Three fishermen caught and killed a 98-stone tiger shark - in a possible world-record catch.
The trio from Australia posted an image on Facebook of them standing next to the 625.5 kilogram creature they caught off the country's south-eastern coast.
The post has since been shared around 4,200 times, liked by 3,983 people and prompted more than 2,000 comments.
But many people condemned the catch, pointing out the shark could not be eaten and was an endangered species.
Many shark species have been found to have high levels of chemical substances as a result of ocean pollution levels and may be toxic for humans, according to the US' Shark Research Institute.
Facebook user Bec Hofmeister said: "If you're so proud of yourself, why did you blank out the vessel name and angler? Or did you just want a picture that made you look like a man?"
While some commentators said killing the shark would make surfers safer, others said tagging and tracking it would be more effective in the long-term.
Others appeared to compare the act to the killing of Cecil the lion by trophy-hunting dentist Walter Palmer in Zimbabwe, an incident which caused outrage around the world.
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"Probably took years to get to that size, why the need to kill it?" asked Marie Ann Krause. "You are just as bad as poachers in Africa."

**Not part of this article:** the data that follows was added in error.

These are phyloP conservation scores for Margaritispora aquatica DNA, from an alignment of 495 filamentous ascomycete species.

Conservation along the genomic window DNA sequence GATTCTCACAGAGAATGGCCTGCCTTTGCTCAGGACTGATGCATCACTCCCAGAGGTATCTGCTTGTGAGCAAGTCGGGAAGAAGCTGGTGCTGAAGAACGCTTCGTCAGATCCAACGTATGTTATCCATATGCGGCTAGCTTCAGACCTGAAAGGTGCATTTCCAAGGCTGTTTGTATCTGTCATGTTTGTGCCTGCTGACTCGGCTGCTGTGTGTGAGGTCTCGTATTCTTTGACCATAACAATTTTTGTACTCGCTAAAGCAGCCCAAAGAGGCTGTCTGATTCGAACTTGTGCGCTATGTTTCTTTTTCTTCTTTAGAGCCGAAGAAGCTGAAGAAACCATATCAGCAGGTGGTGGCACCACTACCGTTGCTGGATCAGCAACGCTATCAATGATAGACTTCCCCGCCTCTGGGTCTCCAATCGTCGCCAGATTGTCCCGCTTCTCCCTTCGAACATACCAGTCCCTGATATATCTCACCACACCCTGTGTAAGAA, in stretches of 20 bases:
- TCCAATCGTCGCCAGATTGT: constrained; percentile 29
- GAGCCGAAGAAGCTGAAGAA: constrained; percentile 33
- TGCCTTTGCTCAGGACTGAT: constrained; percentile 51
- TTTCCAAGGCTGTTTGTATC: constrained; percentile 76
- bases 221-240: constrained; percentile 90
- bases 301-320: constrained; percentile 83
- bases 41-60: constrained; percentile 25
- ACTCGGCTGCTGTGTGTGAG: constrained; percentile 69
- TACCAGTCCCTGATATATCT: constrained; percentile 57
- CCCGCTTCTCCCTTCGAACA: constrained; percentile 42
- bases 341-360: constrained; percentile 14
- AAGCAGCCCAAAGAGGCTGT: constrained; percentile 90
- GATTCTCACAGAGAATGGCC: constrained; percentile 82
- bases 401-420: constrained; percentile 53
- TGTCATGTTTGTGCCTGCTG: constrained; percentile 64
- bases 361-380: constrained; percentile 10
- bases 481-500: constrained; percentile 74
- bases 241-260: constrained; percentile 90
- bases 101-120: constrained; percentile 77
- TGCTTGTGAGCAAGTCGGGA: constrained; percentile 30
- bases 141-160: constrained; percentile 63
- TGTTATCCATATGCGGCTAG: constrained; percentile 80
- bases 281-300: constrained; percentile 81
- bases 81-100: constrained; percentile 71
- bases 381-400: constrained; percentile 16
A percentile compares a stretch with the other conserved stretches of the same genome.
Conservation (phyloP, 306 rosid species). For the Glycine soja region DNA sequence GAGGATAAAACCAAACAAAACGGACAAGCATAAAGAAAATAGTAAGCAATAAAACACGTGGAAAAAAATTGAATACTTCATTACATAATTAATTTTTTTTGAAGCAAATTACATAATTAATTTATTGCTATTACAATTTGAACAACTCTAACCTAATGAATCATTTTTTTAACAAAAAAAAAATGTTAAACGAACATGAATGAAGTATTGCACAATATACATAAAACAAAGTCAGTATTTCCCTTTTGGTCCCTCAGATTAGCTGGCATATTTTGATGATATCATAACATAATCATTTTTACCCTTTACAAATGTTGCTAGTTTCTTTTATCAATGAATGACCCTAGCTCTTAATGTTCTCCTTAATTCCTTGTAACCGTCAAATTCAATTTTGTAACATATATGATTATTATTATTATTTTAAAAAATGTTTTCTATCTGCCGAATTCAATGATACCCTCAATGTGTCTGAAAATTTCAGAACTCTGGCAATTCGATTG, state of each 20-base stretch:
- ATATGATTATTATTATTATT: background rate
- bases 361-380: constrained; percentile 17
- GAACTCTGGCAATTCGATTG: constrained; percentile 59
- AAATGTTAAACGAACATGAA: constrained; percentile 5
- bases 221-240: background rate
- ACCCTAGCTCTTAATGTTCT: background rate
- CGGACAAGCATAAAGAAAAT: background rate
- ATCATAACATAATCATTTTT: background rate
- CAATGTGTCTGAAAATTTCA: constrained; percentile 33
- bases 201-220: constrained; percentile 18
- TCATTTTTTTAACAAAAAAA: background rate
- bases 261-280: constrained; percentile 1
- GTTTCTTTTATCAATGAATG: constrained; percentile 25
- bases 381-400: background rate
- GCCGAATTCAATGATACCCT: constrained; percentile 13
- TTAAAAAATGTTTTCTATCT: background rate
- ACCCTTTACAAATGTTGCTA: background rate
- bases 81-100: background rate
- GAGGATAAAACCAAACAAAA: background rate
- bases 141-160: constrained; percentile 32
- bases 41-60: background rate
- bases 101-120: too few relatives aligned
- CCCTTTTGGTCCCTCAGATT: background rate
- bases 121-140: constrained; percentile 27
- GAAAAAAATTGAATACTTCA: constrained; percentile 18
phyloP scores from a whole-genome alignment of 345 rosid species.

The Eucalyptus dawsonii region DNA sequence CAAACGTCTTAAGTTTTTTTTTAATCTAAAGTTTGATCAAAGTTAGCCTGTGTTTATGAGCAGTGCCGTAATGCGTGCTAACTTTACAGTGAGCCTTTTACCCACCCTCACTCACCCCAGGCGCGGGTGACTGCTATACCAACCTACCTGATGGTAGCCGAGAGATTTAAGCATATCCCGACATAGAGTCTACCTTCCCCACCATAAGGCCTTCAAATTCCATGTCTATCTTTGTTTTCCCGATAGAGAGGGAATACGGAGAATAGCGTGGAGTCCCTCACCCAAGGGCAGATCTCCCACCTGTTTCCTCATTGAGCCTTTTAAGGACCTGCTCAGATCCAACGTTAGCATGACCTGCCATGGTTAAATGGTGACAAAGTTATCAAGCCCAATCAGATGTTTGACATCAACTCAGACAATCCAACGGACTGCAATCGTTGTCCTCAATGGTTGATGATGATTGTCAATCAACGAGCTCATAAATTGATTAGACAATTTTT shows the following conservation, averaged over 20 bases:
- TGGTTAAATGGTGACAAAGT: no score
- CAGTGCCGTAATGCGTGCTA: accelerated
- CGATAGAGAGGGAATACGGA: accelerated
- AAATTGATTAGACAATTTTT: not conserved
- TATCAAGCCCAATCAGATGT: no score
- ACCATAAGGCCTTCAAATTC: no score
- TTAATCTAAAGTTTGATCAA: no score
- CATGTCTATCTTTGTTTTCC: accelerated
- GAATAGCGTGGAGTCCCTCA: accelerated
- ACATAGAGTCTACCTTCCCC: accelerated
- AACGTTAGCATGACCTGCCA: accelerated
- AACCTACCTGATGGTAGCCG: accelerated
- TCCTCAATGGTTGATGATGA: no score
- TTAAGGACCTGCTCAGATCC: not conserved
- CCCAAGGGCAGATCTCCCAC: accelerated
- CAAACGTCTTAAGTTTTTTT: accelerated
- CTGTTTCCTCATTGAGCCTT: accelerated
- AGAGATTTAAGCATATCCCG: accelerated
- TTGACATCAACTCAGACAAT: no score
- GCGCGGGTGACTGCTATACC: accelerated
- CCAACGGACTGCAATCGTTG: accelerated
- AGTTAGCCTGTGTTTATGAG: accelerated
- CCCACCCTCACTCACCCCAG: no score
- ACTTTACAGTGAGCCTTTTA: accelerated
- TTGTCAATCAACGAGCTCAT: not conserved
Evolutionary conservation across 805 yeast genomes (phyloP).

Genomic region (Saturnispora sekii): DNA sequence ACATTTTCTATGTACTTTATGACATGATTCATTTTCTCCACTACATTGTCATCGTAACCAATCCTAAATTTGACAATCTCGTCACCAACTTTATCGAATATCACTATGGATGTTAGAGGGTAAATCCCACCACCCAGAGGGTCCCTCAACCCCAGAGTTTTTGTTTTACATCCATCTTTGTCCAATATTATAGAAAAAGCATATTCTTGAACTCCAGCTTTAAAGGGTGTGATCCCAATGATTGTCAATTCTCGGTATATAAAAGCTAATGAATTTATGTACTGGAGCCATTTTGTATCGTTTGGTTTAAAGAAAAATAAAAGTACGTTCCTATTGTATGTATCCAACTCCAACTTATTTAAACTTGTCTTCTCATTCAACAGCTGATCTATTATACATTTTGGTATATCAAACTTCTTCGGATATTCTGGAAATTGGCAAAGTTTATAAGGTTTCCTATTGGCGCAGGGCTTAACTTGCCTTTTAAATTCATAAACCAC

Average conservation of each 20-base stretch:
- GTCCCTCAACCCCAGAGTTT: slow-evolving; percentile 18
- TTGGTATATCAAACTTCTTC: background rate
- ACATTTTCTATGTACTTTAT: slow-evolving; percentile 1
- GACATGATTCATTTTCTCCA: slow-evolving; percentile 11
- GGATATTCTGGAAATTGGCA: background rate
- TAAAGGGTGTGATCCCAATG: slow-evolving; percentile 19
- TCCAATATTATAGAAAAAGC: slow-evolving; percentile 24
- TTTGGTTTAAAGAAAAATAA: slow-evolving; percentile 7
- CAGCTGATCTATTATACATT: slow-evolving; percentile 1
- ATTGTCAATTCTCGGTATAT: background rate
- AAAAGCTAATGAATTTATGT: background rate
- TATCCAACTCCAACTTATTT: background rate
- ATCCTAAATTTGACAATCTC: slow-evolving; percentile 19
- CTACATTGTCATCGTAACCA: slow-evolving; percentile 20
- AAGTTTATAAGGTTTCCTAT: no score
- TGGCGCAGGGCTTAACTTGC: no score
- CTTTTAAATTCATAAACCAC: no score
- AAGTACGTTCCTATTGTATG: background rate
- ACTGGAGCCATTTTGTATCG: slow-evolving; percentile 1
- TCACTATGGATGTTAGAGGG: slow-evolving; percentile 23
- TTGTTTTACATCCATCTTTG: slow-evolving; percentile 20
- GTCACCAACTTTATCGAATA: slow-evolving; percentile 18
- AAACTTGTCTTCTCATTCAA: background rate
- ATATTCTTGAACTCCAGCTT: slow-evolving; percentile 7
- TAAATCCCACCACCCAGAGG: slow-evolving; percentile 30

Russell Lake, who said he was a fisherman, wrote: "Been fishing nearly my whole life and catching this tiger [shark] and killing it is no different than shooting a lion or a bengal tiger."
Tiger sharks are listed as threatened throughout their ocean range and have "extremely low repopulation rates", according to the National Geographic.
Up to 73 million sharks are killed every year and one-third of open ocean shark species are threatened with extinction, according to the Australian Marine Conservation Society.
But Facebook user David Stiller said: "Last tiger [shark] I caught had three turtles and a baby dolphin inside of it. You guys just saved hundreds of turtles' lives. Not to mention all the dolphins' lives as well. Job well done."
The tiger shark is "pending" as a world record for its weight, according to Offshore Fishing NSW, the group which first posted the picture.
In 2014, a government policy to capture and kill large sharks near swimming beaches along the western Australian coastline prompted national public demonstrations.